----------------------------------------------------
    The credit belongs to the man who is actually in the arena, whose face is marred by dust and sweat and blood...
    Theodore Roosevelt

    The Scary DBA
    Author of: SQL Server 2017 Query Performance Tuning, 5th Edition and SQL Server Execution Plans, 3rd Edition
    Product Evangelist for Red Gate Software

  • kiwood

    Ten Centuries

    Points: 1074

     I like paying my mortgage (OK, I don't like it, but it's pay the mortgage or live on the street, so...)

    I am in the same boat and get the short term aspect of the situation. My wife would be quite upset if I simply quit today. But... one should always consider that the job may not be there tomorrow to pay the mortgage. And having your skills all tied in old software can be a huge damper on the ability to find that replacement job.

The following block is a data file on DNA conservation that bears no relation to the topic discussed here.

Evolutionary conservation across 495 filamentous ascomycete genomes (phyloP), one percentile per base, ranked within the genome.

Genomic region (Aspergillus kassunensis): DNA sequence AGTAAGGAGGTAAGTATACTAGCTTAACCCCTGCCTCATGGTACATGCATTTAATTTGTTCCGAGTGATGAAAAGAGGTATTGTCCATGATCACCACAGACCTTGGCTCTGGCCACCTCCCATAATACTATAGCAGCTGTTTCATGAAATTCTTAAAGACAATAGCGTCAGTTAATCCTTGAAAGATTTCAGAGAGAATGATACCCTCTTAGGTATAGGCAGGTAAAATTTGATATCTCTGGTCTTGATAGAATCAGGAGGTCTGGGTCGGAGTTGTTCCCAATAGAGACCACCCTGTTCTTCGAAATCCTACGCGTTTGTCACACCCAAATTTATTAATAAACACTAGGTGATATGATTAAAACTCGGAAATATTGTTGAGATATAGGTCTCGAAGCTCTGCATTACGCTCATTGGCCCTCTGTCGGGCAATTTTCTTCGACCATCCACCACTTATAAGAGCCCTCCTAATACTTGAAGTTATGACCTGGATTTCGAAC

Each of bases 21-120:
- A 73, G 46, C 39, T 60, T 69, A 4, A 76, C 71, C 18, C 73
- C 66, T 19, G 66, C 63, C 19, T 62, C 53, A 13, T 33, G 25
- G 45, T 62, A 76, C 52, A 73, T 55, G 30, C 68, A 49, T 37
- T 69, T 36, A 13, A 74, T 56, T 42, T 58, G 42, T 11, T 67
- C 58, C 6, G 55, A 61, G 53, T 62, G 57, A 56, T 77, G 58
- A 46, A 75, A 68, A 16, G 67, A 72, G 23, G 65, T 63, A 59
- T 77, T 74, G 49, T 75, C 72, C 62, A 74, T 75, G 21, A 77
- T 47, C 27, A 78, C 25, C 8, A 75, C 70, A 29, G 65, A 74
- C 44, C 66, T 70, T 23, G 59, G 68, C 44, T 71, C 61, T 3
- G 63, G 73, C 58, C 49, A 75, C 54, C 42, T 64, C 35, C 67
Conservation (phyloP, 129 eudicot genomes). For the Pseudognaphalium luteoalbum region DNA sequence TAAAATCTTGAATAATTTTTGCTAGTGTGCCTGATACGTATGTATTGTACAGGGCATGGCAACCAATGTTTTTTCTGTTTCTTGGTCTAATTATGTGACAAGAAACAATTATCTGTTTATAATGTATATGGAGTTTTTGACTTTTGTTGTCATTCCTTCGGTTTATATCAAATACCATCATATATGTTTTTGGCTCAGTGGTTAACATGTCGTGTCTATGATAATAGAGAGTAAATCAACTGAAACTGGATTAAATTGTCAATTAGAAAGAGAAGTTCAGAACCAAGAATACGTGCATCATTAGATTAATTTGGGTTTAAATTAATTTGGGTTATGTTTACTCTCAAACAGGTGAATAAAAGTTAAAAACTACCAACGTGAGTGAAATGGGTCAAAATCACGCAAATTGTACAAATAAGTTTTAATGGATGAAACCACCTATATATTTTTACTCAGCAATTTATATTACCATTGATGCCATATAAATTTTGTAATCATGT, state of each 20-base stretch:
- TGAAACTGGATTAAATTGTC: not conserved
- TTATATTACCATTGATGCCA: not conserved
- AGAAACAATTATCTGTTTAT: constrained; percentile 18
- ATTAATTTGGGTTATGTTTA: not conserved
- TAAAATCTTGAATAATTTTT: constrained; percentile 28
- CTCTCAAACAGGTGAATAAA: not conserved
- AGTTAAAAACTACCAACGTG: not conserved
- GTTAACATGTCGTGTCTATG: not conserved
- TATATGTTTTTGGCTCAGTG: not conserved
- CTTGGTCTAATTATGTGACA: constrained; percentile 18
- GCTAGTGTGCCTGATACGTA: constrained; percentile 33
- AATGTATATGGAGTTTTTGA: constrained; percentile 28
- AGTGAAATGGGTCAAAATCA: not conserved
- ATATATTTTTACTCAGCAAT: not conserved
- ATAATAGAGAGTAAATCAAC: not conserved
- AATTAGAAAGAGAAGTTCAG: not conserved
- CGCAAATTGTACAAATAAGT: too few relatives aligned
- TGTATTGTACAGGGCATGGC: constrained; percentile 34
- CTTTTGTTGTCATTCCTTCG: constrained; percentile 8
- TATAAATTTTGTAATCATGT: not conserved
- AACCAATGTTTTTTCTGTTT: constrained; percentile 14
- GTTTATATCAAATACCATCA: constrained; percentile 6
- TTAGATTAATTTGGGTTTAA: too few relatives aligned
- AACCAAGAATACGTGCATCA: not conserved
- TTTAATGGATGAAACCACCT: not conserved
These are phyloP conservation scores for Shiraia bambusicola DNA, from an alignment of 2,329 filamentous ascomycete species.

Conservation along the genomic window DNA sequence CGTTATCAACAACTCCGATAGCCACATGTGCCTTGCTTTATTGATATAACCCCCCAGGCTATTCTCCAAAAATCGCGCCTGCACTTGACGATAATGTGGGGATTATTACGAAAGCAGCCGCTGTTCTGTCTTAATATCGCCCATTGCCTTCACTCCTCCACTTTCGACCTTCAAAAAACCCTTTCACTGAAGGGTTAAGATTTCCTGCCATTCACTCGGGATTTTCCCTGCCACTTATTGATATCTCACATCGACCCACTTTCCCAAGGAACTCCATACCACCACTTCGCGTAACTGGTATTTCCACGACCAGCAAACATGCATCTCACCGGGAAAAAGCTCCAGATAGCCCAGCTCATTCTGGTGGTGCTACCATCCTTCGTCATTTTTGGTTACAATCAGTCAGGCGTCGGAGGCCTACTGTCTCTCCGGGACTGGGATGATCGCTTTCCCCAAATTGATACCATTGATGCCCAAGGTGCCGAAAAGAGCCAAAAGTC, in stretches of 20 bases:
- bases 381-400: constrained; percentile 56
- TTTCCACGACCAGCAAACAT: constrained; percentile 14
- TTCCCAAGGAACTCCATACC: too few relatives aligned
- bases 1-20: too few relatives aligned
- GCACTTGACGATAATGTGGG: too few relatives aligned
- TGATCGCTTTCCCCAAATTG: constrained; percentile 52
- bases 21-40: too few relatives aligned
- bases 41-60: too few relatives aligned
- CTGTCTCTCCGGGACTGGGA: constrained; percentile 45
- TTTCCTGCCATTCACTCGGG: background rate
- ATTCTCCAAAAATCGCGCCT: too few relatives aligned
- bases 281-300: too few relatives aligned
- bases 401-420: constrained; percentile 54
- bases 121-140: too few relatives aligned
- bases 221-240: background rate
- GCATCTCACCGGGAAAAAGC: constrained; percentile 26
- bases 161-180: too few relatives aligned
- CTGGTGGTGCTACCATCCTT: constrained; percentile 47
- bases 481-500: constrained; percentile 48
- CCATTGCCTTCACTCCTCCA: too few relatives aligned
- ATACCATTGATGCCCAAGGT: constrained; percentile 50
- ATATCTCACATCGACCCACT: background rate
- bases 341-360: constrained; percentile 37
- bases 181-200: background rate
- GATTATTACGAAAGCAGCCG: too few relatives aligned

I seriously think more IT people should always keep an eye on future employ-ability. I love my job and have no desire to change. But I also love my living situation more and will not risk that to keep the job. If the job becomes too outdated then it is time to suck it up and find the next one.

  • TUellner

    SSCrazy

    Points: 2464

    DinoRS wrote:

    It's not that my Supervisor or the Head of IT don't want to let me upgrade but rather that SQL Server 2019 hasn't been validated yet within this organization and therefore we're stuck with upgrading to 2017.